Title

Effect of Music Intervention on Burn Patients' Pain and Anxiety During Dressing Changes

Journal

Burns

Year

2016

Abstract

For burn patients, the daily dressing process causes pain and anxiety. Although drugs can relieve them, the degree of pain during dressing changes is often moderate to severe. Therefore, relevant supporting interventions, like music as an ideal intervention, could alleviate the patient's pain. This study investigated the impact of music intervention at dressing change time on burn patients' pain and anxiety. This was a prospective, randomized clinical trial; patients were randomly assigned into control (standard intervention) and experimental groups (crystal music intervention) for five consecutive days (35 patients in each group). Patients' pain and anxiety measurements were collected before, during, and after dressing changes and morphine usage was recorded. The study period was October 2014 to September 2015. There was no difference in morphine dosage for both groups. By the fourth day of music intervention, burn patients' pain before, during, and after dressing changes had significantly decreased; anxiety on the fourth day during and after dressing changes had also significantly decreased. Nurses may use ordered prescription analgesics, but if non-pharmacological interventions are increased, such as providing timely music intervention and creating a friendly, comfortable hospital environment, patients' pain and anxiety will reduce.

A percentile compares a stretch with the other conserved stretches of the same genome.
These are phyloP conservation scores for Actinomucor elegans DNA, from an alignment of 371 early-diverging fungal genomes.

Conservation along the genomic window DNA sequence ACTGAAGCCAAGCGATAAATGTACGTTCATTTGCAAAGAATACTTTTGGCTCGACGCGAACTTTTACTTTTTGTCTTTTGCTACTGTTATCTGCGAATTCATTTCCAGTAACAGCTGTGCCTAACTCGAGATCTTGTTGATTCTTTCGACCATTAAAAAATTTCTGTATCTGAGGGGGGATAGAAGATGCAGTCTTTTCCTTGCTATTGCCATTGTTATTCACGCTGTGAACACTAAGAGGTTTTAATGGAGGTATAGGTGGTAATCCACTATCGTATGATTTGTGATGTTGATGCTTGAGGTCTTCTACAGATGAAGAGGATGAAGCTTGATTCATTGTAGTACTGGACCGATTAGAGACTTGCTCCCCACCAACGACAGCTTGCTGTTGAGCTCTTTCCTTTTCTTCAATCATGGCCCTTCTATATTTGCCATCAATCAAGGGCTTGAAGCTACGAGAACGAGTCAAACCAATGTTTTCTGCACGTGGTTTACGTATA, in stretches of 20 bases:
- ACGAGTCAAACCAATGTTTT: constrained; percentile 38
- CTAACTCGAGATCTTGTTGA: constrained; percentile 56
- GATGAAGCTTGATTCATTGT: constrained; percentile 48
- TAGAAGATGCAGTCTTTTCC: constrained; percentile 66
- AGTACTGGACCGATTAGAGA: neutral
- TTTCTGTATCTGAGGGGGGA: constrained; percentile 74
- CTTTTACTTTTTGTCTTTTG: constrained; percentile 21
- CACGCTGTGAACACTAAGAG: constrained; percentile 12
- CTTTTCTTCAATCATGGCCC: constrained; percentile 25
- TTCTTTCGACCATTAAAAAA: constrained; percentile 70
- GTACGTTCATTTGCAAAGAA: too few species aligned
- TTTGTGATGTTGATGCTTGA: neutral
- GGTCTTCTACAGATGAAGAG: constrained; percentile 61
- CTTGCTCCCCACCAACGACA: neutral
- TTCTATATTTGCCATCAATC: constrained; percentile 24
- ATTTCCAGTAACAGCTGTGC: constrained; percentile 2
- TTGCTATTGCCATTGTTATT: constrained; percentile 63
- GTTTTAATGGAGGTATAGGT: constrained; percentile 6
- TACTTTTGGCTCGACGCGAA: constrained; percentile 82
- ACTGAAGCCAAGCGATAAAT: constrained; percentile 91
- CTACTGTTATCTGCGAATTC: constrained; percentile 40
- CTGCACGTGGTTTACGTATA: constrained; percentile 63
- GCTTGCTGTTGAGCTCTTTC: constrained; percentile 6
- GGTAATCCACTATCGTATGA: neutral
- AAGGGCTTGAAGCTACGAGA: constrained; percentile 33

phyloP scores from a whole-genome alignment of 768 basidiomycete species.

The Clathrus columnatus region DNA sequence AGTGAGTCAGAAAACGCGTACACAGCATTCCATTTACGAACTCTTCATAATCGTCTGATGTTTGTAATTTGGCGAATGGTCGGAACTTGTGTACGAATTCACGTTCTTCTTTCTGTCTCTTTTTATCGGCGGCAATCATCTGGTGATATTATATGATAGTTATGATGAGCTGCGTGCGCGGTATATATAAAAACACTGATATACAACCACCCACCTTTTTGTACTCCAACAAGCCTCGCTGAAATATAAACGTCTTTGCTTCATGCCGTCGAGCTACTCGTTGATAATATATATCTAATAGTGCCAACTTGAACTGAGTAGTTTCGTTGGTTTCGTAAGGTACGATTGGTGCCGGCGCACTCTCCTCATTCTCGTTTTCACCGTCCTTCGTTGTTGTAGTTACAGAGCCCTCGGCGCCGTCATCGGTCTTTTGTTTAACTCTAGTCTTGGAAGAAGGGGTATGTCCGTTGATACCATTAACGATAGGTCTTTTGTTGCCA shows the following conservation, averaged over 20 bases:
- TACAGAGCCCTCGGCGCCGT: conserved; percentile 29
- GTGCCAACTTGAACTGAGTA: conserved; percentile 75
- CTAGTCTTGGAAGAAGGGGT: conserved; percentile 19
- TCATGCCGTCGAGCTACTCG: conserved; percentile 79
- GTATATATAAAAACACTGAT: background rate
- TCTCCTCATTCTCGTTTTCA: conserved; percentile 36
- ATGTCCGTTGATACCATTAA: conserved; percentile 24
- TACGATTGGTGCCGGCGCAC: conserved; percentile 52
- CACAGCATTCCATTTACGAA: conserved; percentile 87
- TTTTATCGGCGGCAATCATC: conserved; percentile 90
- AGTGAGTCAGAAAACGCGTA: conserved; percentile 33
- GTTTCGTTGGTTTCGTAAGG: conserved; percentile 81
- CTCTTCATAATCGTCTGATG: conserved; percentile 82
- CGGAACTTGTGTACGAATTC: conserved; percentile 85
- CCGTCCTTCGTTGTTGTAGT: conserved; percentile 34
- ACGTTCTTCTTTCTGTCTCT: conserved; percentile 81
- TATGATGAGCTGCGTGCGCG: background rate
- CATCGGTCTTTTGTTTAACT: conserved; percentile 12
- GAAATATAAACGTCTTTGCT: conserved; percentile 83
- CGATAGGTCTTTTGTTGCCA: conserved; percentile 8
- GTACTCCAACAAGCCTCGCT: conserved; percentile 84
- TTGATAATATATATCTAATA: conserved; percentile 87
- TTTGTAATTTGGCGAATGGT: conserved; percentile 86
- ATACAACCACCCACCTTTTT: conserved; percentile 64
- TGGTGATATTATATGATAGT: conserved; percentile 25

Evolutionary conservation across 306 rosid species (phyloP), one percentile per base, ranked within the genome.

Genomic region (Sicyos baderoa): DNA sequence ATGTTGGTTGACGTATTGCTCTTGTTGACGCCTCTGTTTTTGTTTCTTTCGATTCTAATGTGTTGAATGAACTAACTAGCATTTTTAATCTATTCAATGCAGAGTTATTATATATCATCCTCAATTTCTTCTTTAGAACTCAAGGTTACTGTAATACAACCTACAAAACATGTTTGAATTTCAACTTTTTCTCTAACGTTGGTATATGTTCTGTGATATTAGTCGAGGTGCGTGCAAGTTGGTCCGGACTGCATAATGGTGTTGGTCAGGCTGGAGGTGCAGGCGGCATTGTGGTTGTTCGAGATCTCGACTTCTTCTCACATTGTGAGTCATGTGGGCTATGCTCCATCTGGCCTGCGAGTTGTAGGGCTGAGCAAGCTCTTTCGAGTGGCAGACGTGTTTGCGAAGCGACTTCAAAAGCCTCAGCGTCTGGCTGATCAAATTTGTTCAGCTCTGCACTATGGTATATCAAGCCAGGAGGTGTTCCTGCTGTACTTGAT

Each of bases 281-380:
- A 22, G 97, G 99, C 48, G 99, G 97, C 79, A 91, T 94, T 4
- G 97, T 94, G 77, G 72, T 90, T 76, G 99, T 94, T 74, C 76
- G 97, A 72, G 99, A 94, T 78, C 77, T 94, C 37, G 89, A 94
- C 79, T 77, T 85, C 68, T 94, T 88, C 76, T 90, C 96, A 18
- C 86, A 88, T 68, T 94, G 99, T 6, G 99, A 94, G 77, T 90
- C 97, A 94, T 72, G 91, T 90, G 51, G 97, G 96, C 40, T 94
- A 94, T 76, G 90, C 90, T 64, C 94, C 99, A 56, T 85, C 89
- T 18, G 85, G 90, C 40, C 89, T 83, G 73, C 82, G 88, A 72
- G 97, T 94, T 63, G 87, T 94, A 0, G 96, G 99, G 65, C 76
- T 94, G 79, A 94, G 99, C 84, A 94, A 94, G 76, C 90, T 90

Music and Health Institute Terms

Analgesic Intake; Anxiety Scales; Anxiety; Burns; Hospital Setting; Hospitalized Patients; Medication Use; Music Listening; Music Medicine; Opioid Intake; Pain Management and Control; Pain Score or Rating; Pain; Recorded Music Listening; Self-Report Measures; Wound Care; Wound Pain

Indexed Terms

Adolescents; Elderly; Opioid Analgestics; Anxiety; Bandages; Burns; Morphine; Pain; Pain Management; Pain Measurement; Anxiety; Burns; Music intervention; Pain

Study Type

Randomized Controlled Trial; Quantitative Methods

Disciplines

Nursing

PubMed ID

27263418

Document Type

Article

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